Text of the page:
What’s Next: How to Prepare for the Next Opportunity in Your Life

August 18, 2015 by Thomas A. Pampush, Partner | Natalie M. Perry, Partner
What’s Next: How to Prepare for the Next Opportunity in Your Life

The following is an excerpt from Ice Miller's Business Transition Strategies to Preserve Wealth Guide, which provides insights on a variety of topics to help ensure a smooth business transition. 

You are rightfully proud of how you turned the family business over to the next generation, just as it was planned. But did you plan for yourself and your spouse in the post-succession phase of life? How will your spouse react to the daily presence of a retired workaholic? How will you fill your days?

Succession plans often ignore these critical issues, impacting the overall success of the plan and happiness of the participants.

Succession is about people.

Family business succession should be about the people it impacts as well as the business. A suitable successor, hopefully chosen with family input, will be trained over the course of years by assigning ever-increasing responsibilities and transferring key relationships.

While this operational aspect of succession is proceeding, it is critical to also implement a life transition plan for the founder and other family members. Failure to do so can have some dramatic and sometimes destructive repercussions.

Ice Miller - What to do after retirement, post-retirement planningLife transition planning.

A solid succession plan should include life transition aspects, as well as provide the family with a clear guide to the legacy of the business and its importance to the family.

Implementation of the succession and life transition plan should be seamless - there is no set date when the keys are left on the successor’s desk. Instead, one day everyone realizes that succession has already taken place and the former owner is well into life after the daily grind.

If you are the founder or a next-generation owner of a family business, you likely are driven, enjoy challenges, like calling the shots and enjoy a community reputation associated with the business. You may have worked long hours, leaving your family members to develop independent social networks. These traits will follow you into your post-work life.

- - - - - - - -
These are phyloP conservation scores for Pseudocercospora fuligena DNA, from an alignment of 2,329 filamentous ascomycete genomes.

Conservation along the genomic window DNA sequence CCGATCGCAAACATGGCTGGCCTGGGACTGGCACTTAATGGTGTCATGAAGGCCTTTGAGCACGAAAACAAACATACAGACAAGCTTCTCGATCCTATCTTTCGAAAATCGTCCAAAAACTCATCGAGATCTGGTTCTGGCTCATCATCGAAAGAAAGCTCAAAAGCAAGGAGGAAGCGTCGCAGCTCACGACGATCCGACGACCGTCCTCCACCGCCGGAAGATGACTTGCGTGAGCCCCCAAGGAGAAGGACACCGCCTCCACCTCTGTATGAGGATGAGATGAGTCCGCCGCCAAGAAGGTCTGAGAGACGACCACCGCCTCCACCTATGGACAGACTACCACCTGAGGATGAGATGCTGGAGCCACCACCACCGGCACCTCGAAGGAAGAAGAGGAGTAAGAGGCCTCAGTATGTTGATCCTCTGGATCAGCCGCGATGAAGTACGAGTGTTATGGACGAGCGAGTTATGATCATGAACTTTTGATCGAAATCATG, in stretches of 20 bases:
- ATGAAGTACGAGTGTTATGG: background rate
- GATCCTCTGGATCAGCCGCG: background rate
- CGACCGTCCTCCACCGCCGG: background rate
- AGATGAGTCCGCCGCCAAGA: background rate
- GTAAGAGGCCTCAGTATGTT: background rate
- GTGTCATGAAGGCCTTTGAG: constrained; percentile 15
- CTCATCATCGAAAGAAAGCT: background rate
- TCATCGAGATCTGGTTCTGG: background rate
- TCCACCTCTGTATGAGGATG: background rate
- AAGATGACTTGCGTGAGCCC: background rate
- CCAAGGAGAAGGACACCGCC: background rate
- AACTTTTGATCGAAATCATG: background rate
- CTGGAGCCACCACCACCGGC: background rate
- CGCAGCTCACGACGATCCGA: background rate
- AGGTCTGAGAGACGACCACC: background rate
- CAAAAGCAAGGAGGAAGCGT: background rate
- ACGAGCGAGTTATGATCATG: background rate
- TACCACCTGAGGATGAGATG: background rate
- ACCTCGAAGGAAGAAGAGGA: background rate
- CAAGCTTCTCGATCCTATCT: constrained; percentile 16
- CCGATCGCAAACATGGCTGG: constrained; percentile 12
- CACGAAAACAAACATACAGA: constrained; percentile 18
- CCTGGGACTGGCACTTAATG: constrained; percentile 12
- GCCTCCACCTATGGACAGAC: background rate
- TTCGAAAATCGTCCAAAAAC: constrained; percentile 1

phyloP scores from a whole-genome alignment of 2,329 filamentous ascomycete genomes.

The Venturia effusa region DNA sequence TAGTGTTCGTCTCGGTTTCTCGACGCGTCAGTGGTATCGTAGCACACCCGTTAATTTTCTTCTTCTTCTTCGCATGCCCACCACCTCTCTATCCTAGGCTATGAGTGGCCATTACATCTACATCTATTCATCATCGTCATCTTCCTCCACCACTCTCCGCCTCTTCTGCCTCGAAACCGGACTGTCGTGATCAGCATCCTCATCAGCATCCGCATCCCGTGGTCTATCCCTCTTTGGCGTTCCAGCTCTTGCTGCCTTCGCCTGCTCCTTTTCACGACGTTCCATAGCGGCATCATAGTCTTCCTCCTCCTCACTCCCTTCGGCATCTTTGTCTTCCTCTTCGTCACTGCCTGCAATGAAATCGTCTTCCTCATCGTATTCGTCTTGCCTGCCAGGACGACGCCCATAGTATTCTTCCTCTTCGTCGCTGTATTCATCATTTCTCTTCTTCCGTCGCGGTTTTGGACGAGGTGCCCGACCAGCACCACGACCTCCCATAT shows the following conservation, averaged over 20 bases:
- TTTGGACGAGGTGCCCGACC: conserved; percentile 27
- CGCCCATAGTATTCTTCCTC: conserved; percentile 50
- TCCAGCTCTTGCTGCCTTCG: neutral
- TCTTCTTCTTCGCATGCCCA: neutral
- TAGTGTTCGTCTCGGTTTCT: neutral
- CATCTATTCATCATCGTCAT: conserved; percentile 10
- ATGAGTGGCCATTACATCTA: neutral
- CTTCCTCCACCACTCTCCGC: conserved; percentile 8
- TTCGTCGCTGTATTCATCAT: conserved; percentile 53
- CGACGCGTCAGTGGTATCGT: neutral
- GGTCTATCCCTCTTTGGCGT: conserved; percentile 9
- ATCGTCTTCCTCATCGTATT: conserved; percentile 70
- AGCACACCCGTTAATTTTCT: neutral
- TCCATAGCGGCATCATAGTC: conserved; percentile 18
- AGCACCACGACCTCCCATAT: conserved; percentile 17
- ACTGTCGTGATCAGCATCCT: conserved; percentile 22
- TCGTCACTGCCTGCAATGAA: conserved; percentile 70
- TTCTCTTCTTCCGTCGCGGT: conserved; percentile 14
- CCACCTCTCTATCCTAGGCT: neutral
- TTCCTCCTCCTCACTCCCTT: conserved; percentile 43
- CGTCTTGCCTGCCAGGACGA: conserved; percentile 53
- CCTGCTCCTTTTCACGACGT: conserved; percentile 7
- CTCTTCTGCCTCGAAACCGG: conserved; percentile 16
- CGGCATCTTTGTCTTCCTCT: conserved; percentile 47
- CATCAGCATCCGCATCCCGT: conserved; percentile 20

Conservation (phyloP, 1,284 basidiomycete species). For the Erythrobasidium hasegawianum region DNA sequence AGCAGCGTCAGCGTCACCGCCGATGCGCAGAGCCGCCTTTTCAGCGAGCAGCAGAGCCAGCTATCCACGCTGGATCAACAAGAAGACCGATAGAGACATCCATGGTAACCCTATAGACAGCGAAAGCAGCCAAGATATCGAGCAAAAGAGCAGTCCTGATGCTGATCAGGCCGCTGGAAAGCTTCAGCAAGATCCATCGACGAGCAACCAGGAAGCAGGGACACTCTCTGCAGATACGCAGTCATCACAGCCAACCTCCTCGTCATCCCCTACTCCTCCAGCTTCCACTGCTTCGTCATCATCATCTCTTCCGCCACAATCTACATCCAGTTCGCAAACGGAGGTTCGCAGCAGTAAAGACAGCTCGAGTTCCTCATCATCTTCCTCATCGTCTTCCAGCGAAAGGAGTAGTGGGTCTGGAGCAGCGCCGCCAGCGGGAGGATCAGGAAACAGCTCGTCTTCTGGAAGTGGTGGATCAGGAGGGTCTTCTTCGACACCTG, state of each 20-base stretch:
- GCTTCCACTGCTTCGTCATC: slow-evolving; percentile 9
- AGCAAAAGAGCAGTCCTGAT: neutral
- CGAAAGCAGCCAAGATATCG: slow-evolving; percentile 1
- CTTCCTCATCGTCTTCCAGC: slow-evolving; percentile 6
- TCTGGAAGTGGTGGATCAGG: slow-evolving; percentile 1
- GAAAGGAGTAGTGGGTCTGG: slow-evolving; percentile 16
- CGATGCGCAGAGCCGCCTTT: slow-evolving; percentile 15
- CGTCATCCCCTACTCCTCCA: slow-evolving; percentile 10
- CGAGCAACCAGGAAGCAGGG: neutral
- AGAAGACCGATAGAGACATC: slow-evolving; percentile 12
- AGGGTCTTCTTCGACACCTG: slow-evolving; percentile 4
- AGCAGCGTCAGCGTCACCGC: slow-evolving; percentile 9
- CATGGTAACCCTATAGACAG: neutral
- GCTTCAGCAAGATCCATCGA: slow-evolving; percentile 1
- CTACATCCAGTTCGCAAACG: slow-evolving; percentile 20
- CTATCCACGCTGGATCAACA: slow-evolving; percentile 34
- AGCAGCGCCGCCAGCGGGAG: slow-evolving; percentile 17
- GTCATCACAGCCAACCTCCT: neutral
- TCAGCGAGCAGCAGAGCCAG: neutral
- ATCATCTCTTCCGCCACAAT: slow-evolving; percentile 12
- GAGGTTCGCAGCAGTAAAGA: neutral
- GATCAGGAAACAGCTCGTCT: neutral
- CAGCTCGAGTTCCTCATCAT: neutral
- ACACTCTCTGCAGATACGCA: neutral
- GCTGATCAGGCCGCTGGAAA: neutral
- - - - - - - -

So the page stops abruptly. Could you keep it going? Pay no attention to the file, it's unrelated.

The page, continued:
As you are transitioning the business, you will need to integrate into the family and community in new ways. As daunting as this sounds, with proper planning, the process can be painless and immensely rewarding.
Well before retirement, owners should ask themselves the following questions:

  • How will my role in the family change?
  • Once retired, how will my presence at home impact your spouse? Many retired founders interfere with the lives of their spouses established over the course of years.

With some forethought, you can make the transition without putting stress on your marital relationship by finding individual outlets for achievement and socialization. Too often, the retired owner simply replaces the home for the business as the domain to be lorded over. The spouse, who may have been household leader for years, takes understandable umbrage. The emergence of the retired founder can also destabilize the emotional foundation established by the spouse. With clear communication through family councils, the various family roles can be altered and shared with a new emphasis on balance.

What will be my role in the business?

After succession, the next generation will be energized to move the business forward. Different personalities mean the new management will have its own strengths and ideas. The former owner should let the next generation succeed and fail in its own right.

To learn more, download the Business Transition Strategies to Preserve Wealth Guide or contact Tom Pampush or Natalie Perry.



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